Bat-Mite goes to Washington in this final issue, and he’s keen to help President Obama with, well, anything – he’s already remade Mount Rushmore and remodelled the Washington Monument with his magical powers. Before he can further ‘improve’ national monuments, though, he uncovers the whereabouts of arch-enemy Gridlock, who’s still obsessing over some Star Trek-alike TV show. That proves to be Gridlock’s downfall – or perhaps, the opposite – leaving the rest of the story open for Bat-Mite to return home to the world whose leaders banished him in the first issue.
While I’ve found Bat-Mite more grating than cute in this series, I’ve kept buying ibecause writer Dan Jurgens’ love of the DC Universe enriches every page. Who knew that in 2015 we’d get an Inferior Five story? (I’ll ignore the fact that DC Comics renamed Athena Tremor Tough Bunny, that’s just Dumb.) The script is wilfully daft in what I’d say is the best issue, with the affectionate Star Trek gags the highlight.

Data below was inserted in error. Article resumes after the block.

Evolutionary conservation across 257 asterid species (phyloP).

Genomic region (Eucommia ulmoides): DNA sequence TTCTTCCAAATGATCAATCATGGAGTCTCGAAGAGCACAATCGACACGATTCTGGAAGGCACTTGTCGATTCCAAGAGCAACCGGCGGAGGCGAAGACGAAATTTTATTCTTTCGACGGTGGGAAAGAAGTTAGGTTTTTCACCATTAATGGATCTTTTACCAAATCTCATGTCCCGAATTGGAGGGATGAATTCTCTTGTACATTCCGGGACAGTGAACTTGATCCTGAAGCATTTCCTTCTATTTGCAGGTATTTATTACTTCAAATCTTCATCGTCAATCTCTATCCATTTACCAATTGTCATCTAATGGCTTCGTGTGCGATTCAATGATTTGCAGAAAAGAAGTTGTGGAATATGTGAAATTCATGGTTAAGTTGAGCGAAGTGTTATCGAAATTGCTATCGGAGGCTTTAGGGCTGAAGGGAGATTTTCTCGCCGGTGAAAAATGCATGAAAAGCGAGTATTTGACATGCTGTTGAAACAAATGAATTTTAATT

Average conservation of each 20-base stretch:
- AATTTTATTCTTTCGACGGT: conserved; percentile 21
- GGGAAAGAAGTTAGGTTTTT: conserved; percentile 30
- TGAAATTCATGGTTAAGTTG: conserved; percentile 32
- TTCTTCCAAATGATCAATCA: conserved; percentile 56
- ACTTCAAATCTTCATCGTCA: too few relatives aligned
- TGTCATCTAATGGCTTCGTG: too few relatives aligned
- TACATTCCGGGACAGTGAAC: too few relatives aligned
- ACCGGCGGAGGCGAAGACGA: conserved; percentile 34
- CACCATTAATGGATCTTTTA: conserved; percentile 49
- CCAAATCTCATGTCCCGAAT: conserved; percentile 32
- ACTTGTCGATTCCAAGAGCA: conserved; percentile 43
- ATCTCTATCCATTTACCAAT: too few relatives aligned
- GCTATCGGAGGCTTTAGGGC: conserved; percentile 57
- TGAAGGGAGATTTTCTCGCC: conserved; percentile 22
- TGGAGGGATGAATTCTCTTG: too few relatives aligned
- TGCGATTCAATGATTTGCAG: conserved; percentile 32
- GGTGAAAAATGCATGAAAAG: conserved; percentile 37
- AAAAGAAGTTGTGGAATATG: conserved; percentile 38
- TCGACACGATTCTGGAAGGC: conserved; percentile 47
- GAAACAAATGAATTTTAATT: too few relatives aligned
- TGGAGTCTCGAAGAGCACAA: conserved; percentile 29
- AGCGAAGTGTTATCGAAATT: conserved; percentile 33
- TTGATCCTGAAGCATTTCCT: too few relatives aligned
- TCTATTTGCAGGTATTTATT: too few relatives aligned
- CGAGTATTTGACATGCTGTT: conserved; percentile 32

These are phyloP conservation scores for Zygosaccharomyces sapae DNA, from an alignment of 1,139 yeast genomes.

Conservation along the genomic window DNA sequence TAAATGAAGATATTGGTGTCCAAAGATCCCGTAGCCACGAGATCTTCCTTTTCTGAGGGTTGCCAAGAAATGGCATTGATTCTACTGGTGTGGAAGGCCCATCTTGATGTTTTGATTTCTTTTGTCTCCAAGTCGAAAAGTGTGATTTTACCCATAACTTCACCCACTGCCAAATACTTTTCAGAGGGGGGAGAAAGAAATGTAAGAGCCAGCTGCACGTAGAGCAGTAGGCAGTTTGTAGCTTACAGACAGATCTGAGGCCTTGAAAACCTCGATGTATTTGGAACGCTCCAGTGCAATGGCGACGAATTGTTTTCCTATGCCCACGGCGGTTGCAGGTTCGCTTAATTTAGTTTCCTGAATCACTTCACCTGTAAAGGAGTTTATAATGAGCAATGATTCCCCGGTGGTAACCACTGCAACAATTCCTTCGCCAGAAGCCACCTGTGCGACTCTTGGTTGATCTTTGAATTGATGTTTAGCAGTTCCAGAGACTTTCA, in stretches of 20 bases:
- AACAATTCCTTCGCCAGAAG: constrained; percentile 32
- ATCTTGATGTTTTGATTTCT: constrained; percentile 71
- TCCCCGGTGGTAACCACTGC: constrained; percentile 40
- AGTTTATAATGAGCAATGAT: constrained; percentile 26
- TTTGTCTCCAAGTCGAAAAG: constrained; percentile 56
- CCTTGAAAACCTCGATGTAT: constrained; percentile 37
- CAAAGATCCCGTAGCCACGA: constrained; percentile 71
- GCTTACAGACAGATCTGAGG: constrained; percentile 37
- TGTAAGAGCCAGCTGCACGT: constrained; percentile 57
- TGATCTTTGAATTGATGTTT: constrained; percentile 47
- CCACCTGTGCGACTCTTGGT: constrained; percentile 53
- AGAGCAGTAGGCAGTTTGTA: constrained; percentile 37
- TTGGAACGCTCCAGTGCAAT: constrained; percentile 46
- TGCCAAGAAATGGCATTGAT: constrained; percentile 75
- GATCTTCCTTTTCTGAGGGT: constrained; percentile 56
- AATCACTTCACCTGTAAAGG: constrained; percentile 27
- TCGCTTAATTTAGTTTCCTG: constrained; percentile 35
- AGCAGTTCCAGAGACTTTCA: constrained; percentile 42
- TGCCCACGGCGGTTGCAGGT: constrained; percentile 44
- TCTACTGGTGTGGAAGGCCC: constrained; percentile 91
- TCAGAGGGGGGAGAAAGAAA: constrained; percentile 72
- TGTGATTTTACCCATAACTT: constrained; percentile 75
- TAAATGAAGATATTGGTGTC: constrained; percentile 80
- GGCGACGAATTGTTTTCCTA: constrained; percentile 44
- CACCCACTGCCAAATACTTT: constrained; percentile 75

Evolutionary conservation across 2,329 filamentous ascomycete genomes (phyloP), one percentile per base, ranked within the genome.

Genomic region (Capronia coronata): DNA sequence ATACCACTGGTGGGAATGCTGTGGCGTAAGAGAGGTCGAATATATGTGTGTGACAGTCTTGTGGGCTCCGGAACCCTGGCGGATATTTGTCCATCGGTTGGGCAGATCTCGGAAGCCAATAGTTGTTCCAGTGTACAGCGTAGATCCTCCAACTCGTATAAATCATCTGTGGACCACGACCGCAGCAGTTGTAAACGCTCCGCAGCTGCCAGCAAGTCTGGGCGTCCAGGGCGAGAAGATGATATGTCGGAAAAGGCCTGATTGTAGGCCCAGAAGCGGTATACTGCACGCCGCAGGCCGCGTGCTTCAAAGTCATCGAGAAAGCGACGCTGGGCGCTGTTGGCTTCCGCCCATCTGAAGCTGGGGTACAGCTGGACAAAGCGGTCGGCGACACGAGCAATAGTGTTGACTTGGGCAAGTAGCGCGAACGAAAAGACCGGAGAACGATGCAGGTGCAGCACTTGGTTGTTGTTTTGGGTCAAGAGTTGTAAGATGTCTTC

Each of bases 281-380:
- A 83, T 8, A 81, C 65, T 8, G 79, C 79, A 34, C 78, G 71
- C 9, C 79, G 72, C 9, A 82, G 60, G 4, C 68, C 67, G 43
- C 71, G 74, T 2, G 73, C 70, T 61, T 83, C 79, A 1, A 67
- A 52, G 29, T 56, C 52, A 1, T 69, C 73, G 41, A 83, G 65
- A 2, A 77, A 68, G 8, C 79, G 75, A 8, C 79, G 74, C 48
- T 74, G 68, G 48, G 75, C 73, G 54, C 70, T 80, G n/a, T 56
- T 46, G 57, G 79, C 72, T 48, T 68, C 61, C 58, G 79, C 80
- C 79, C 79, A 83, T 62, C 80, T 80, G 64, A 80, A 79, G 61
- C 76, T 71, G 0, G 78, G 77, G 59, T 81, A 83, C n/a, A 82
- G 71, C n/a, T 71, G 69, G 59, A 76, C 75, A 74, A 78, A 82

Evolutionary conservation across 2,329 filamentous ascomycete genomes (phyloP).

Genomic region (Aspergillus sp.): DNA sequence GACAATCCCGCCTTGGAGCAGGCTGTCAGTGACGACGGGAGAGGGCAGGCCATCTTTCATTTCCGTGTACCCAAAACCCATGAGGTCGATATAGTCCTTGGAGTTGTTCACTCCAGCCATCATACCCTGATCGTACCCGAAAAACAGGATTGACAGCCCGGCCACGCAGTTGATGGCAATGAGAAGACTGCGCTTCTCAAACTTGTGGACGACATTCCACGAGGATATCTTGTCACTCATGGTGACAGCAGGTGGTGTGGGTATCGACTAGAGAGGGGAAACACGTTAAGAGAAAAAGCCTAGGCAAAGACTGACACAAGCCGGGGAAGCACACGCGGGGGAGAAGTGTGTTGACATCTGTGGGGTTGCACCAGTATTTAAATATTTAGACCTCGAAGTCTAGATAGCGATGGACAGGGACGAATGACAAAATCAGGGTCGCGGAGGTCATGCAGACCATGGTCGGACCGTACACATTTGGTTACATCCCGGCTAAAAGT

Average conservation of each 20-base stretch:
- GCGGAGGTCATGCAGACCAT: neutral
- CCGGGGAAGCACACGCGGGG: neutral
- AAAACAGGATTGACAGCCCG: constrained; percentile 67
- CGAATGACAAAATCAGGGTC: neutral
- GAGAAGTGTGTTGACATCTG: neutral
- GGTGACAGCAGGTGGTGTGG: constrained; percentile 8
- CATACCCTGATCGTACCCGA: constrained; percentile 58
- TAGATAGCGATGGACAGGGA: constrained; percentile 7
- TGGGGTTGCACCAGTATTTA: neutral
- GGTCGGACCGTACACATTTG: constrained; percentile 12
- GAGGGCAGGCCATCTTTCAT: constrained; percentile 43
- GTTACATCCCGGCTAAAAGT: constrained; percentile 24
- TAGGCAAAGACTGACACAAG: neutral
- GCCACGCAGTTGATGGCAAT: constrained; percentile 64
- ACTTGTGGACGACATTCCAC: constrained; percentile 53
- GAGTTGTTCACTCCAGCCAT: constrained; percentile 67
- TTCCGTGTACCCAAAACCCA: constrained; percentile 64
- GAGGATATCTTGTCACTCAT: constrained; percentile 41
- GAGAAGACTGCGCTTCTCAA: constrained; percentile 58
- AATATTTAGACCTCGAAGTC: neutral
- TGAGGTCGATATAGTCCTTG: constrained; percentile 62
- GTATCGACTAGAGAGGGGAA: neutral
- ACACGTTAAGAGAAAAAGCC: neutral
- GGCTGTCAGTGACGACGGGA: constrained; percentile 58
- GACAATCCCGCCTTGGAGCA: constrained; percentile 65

Artist Corin Howell, with an inking assist from Andres Ponce, makes every page a pleasure. There’s a lovely animated feel, the storytelling is airy and expressive, complementing Jurgens’ words. Colourist Mike Atiyeh goes for boldness rather than subtlety, as befits a Bat-Mite story, while letterer Tom Napolitano continues to give the Mite of Night’s most dramatic lines a suitably Batman TV series treatment. I don’t know cover artist Lesley-Anne Green, but I like the image – Suitable For Framing and all that.
I have just one question… is the President’s hair a photograph? It looks so real.
The final pages hint at a sequel; I’m not sure sales would merit such, but if there’s a trade of this out in the next couple of months, you Mite put it on your Christmas list. (Sorry.)